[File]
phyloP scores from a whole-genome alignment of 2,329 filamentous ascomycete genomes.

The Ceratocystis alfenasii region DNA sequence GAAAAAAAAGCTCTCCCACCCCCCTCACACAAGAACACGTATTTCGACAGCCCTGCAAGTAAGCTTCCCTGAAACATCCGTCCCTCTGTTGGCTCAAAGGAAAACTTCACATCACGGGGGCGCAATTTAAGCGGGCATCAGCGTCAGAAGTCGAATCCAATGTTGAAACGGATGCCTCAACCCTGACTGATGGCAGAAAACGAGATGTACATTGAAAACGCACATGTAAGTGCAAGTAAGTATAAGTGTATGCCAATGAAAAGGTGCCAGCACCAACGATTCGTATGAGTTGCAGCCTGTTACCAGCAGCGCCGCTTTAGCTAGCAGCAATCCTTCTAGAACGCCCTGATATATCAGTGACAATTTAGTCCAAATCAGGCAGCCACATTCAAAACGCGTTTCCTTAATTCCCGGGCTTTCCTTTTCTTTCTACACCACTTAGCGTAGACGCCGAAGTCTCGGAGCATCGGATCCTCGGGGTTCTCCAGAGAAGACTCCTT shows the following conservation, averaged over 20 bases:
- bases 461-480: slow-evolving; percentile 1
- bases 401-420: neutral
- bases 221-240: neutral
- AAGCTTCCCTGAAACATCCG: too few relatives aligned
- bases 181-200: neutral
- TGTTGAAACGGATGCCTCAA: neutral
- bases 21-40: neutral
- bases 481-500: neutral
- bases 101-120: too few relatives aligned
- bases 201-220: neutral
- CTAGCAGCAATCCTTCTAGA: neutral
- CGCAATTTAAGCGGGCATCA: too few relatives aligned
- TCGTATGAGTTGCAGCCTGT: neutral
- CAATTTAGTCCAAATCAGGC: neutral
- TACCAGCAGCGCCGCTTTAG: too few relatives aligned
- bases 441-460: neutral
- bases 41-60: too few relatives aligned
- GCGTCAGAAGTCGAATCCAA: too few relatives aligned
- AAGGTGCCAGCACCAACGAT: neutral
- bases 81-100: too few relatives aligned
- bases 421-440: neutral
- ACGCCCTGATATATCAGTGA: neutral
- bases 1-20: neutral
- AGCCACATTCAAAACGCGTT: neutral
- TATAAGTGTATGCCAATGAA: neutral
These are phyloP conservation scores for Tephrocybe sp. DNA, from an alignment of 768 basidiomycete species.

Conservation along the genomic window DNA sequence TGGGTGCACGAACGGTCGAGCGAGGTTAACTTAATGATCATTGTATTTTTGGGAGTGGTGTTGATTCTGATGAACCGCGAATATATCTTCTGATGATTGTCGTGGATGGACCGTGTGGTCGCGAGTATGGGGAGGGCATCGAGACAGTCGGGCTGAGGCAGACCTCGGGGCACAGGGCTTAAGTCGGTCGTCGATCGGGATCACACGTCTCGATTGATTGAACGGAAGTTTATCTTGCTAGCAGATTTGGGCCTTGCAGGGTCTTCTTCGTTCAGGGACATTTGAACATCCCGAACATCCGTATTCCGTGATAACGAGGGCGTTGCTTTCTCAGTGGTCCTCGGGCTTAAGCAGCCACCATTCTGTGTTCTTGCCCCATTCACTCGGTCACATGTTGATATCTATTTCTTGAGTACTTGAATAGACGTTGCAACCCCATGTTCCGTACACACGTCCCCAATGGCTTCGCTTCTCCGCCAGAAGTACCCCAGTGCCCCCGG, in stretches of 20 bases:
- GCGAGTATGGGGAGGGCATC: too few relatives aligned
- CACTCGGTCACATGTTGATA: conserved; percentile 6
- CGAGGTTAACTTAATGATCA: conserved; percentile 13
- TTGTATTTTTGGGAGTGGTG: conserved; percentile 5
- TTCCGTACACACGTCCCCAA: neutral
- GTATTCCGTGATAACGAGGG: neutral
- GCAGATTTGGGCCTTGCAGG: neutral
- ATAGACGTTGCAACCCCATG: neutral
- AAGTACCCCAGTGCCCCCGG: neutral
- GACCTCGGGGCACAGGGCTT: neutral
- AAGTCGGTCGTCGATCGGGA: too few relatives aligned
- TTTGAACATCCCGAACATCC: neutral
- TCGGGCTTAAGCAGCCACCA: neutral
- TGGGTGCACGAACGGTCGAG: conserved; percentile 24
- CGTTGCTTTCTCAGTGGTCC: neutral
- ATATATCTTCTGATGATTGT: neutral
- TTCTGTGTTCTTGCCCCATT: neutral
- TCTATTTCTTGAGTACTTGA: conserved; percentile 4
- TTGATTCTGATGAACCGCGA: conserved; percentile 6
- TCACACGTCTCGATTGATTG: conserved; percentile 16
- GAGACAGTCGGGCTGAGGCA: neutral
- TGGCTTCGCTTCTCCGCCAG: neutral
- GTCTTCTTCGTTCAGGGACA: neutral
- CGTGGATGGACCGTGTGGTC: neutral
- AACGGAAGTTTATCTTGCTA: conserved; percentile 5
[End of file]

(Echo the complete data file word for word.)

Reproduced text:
phyloP scores from a whole-genome alignment of 2,329 filamentous ascomycete genomes.

The Ceratocystis alfenasii region DNA sequence GAAAAAAAAGCTCTCCCACCCCCCTCACACAAGAACACGTATTTCGACAGCCCTGCAAGTAAGCTTCCCTGAAACATCCGTCCCTCTGTTGGCTCAAAGGAAAACTTCACATCACGGGGGCGCAATTTAAGCGGGCATCAGCGTCAGAAGTCGAATCCAATGTTGAAACGGATGCCTCAACCCTGACTGATGGCAGAAAACGAGATGTACATTGAAAACGCACATGTAAGTGCAAGTAAGTATAAGTGTATGCCAATGAAAAGGTGCCAGCACCAACGATTCGTATGAGTTGCAGCCTGTTACCAGCAGCGCCGCTTTAGCTAGCAGCAATCCTTCTAGAACGCCCTGATATATCAGTGACAATTTAGTCCAAATCAGGCAGCCACATTCAAAACGCGTTTCCTTAATTCCCGGGCTTTCCTTTTCTTTCTACACCACTTAGCGTAGACGCCGAAGTCTCGGAGCATCGGATCCTCGGGGTTCTCCAGAGAAGACTCCTT shows the following conservation, averaged over 20 bases:
- bases 461-480: slow-evolving; percentile 1
- bases 401-420: neutral
- bases 221-240: neutral
- AAGCTTCCCTGAAACATCCG: too few relatives aligned
- bases 181-200: neutral
- TGTTGAAACGGATGCCTCAA: neutral
- bases 21-40: neutral
- bases 481-500: neutral
- bases 101-120: too few relatives aligned
- bases 201-220: neutral
- CTAGCAGCAATCCTTCTAGA: neutral
- CGCAATTTAAGCGGGCATCA: too few relatives aligned
- TCGTATGAGTTGCAGCCTGT: neutral
- CAATTTAGTCCAAATCAGGC: neutral
- TACCAGCAGCGCCGCTTTAG: too few relatives aligned
- bases 441-460: neutral
- bases 41-60: too few relatives aligned
- GCGTCAGAAGTCGAATCCAA: too few relatives aligned
- AAGGTGCCAGCACCAACGAT: neutral
- bases 81-100: too few relatives aligned
- bases 421-440: neutral
- ACGCCCTGATATATCAGTGA: neutral
- bases 1-20: neutral
- AGCCACATTCAAAACGCGTT: neutral
- TATAAGTGTATGCCAATGAA: neutral
These are phyloP conservation scores for Tephrocybe sp. DNA, from an alignment of 768 basidiomycete species.

Conservation along the genomic window DNA sequence TGGGTGCACGAACGGTCGAGCGAGGTTAACTTAATGATCATTGTATTTTTGGGAGTGGTGTTGATTCTGATGAACCGCGAATATATCTTCTGATGATTGTCGTGGATGGACCGTGTGGTCGCGAGTATGGGGAGGGCATCGAGACAGTCGGGCTGAGGCAGACCTCGGGGCACAGGGCTTAAGTCGGTCGTCGATCGGGATCACACGTCTCGATTGATTGAACGGAAGTTTATCTTGCTAGCAGATTTGGGCCTTGCAGGGTCTTCTTCGTTCAGGGACATTTGAACATCCCGAACATCCGTATTCCGTGATAACGAGGGCGTTGCTTTCTCAGTGGTCCTCGGGCTTAAGCAGCCACCATTCTGTGTTCTTGCCCCATTCACTCGGTCACATGTTGATATCTATTTCTTGAGTACTTGAATAGACGTTGCAACCCCATGTTCCGTACACACGTCCCCAATGGCTTCGCTTCTCCGCCAGAAGTACCCCAGTGCCCCCGG, in stretches of 20 bases:
- GCGAGTATGGGGAGGGCATC: too few relatives aligned
- CACTCGGTCACATGTTGATA: conserved; percentile 6
- CGAGGTTAACTTAATGATCA: conserved; percentile 13
- TTGTATTTTTGGGAGTGGTG: conserved; percentile 5
- TTCCGTACACACGTCCCCAA: neutral
- GTATTCCGTGATAACGAGGG: neutral
- GCAGATTTGGGCCTTGCAGG: neutral
- ATAGACGTTGCAACCCCATG: neutral
- AAGTACCCCAGTGCCCCCGG: neutral
- GACCTCGGGGCACAGGGCTT: neutral
- AAGTCGGTCGTCGATCGGGA: too few relatives aligned
- TTTGAACATCCCGAACATCC: neutral
- TCGGGCTTAAGCAGCCACCA: neutral
- TGGGTGCACGAACGGTCGAG: conserved; percentile 24
- CGTTGCTTTCTCAGTGGTCC: neutral
- ATATATCTTCTGATGATTGT: neutral
- TTCTGTGTTCTTGCCCCATT: neutral
- TCTATTTCTTGAGTACTTGA: conserved; percentile 4
- TTGATTCTGATGAACCGCGA: conserved; percentile 6
- TCACACGTCTCGATTGATTG: conserved; percentile 16
- GAGACAGTCGGGCTGAGGCA: neutral
- TGGCTTCGCTTCTCCGCCAG: neutral
- GTCTTCTTCGTTCAGGGACA: neutral
- CGTGGATGGACCGTGTGGTC: neutral
- AACGGAAGTTTATCTTGCTA: conserved; percentile 5